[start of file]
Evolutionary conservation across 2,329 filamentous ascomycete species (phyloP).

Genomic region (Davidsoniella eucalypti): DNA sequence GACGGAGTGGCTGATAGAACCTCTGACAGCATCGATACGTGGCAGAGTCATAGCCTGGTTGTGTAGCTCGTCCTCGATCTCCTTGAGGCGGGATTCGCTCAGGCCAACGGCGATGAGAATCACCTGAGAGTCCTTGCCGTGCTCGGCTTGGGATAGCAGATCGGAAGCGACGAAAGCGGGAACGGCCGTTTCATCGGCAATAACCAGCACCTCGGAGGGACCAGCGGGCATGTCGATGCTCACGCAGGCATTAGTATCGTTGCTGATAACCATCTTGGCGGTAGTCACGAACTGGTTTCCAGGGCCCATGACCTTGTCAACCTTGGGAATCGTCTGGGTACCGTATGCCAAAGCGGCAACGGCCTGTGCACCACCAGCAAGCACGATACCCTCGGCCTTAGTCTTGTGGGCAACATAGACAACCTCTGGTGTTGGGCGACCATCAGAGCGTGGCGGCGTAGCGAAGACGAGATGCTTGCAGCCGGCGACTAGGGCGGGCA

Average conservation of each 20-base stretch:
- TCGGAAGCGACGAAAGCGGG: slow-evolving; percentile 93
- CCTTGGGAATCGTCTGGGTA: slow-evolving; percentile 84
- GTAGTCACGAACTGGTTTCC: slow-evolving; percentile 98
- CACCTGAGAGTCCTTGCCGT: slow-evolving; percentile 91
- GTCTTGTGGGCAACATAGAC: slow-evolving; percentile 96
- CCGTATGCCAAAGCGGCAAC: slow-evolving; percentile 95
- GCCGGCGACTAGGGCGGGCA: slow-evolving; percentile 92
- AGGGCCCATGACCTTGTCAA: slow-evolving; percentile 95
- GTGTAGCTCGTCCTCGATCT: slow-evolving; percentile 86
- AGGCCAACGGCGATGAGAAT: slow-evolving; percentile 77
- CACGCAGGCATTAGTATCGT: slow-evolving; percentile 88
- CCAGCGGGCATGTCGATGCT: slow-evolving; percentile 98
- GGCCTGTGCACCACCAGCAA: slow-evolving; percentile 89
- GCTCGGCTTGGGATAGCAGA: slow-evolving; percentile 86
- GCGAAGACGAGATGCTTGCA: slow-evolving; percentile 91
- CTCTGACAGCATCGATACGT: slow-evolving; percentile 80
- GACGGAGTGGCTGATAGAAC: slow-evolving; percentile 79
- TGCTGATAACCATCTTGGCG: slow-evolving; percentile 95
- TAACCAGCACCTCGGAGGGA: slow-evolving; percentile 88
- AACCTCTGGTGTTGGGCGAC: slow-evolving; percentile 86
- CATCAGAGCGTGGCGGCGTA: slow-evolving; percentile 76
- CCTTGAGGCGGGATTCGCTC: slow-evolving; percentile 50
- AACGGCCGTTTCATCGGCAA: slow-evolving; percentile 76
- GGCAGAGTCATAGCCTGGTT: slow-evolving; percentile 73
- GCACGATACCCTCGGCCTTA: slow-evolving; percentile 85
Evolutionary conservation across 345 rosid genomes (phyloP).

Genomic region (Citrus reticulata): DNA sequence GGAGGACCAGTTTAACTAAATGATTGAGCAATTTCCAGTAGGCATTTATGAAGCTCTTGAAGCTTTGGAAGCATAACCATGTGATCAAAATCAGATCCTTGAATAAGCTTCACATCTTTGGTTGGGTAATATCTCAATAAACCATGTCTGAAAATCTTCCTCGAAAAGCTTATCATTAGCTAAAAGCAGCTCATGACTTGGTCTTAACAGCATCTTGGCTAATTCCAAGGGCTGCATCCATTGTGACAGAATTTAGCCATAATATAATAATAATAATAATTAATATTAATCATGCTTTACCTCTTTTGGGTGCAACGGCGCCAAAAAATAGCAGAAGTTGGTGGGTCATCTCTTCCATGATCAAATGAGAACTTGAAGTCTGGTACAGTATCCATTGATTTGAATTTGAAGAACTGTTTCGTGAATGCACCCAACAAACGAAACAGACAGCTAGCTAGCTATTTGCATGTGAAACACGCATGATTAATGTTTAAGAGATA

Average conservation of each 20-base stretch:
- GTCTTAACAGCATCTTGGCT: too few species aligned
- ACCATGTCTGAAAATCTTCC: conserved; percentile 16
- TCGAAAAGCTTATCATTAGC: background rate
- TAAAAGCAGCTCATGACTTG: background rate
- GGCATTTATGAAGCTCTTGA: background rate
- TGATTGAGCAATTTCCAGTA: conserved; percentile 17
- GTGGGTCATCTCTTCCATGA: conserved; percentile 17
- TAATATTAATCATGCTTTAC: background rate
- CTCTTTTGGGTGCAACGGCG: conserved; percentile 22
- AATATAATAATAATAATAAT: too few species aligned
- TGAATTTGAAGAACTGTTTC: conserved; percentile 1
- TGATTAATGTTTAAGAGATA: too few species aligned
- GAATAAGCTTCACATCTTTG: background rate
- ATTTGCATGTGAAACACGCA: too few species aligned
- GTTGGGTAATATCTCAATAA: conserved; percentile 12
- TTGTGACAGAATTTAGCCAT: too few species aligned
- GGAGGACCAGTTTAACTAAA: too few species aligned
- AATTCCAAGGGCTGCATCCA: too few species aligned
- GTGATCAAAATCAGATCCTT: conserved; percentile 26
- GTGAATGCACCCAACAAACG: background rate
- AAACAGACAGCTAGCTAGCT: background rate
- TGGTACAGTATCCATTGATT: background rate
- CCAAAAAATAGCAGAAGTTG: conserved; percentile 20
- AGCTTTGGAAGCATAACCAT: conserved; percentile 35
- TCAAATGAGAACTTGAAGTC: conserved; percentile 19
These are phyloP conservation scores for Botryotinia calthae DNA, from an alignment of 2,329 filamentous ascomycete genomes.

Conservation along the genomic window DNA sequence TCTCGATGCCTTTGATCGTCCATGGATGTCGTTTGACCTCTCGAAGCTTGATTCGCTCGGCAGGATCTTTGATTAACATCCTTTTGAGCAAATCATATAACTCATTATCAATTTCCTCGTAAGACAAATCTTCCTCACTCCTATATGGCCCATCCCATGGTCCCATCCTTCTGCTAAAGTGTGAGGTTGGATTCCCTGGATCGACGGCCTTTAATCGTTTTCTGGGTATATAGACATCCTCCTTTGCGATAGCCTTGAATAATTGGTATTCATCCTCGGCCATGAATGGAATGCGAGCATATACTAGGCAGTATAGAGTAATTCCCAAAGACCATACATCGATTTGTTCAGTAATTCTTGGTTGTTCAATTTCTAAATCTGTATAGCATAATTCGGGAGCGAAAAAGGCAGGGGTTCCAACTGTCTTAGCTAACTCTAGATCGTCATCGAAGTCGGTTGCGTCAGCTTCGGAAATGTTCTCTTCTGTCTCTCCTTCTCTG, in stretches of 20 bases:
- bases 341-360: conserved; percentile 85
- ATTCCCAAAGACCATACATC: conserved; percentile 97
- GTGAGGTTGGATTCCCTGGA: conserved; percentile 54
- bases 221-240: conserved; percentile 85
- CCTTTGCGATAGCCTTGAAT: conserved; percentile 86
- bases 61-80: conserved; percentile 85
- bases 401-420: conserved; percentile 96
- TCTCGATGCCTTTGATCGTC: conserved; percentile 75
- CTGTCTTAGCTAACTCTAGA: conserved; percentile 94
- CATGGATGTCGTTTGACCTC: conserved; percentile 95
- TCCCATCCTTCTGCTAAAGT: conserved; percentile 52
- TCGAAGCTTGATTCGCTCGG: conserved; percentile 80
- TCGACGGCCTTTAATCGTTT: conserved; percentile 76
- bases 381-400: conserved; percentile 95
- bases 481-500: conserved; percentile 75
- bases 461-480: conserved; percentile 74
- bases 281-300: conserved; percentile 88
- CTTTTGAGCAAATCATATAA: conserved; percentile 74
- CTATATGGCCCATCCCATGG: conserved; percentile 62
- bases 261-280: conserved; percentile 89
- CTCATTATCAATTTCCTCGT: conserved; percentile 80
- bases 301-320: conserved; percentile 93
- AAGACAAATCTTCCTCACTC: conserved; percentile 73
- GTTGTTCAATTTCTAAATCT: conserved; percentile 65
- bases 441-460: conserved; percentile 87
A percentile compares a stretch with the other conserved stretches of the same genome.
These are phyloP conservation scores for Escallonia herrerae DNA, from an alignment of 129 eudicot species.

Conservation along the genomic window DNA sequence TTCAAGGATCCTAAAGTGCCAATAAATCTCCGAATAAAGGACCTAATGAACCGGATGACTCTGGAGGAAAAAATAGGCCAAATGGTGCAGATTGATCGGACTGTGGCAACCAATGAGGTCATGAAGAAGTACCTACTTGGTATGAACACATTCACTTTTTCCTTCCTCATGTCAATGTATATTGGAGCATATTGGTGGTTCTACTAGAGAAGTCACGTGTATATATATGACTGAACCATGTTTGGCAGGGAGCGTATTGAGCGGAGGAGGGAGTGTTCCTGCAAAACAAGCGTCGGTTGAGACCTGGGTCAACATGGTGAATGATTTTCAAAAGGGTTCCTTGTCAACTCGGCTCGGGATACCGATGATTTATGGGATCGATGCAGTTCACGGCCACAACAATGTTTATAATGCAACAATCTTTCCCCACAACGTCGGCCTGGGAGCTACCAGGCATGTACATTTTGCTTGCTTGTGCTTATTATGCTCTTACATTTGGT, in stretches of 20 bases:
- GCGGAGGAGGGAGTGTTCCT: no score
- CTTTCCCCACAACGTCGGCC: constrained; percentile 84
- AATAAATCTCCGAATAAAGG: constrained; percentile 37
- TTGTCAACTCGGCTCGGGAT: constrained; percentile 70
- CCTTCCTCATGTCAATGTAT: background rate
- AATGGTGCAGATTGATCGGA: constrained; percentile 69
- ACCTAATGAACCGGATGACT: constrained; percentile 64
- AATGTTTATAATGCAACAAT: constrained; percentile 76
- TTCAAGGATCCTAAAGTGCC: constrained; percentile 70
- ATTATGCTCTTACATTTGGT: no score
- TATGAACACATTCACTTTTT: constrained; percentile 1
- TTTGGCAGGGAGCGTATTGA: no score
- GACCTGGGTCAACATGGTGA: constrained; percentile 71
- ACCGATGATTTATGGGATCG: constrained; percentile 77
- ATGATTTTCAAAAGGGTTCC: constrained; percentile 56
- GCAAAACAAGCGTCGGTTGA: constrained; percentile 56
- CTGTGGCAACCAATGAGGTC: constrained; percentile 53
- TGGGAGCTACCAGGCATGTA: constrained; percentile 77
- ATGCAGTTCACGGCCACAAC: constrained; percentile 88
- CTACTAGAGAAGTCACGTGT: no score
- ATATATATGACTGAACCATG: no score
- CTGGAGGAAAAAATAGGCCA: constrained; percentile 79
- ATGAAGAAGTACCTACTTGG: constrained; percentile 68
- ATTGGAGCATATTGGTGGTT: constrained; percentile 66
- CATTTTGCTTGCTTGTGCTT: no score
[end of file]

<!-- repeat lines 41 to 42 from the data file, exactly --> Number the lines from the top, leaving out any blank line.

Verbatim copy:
- AATATAATAATAATAATAAT: too few species aligned
- TGAATTTGAAGAACTGTTTC: conserved; percentile 1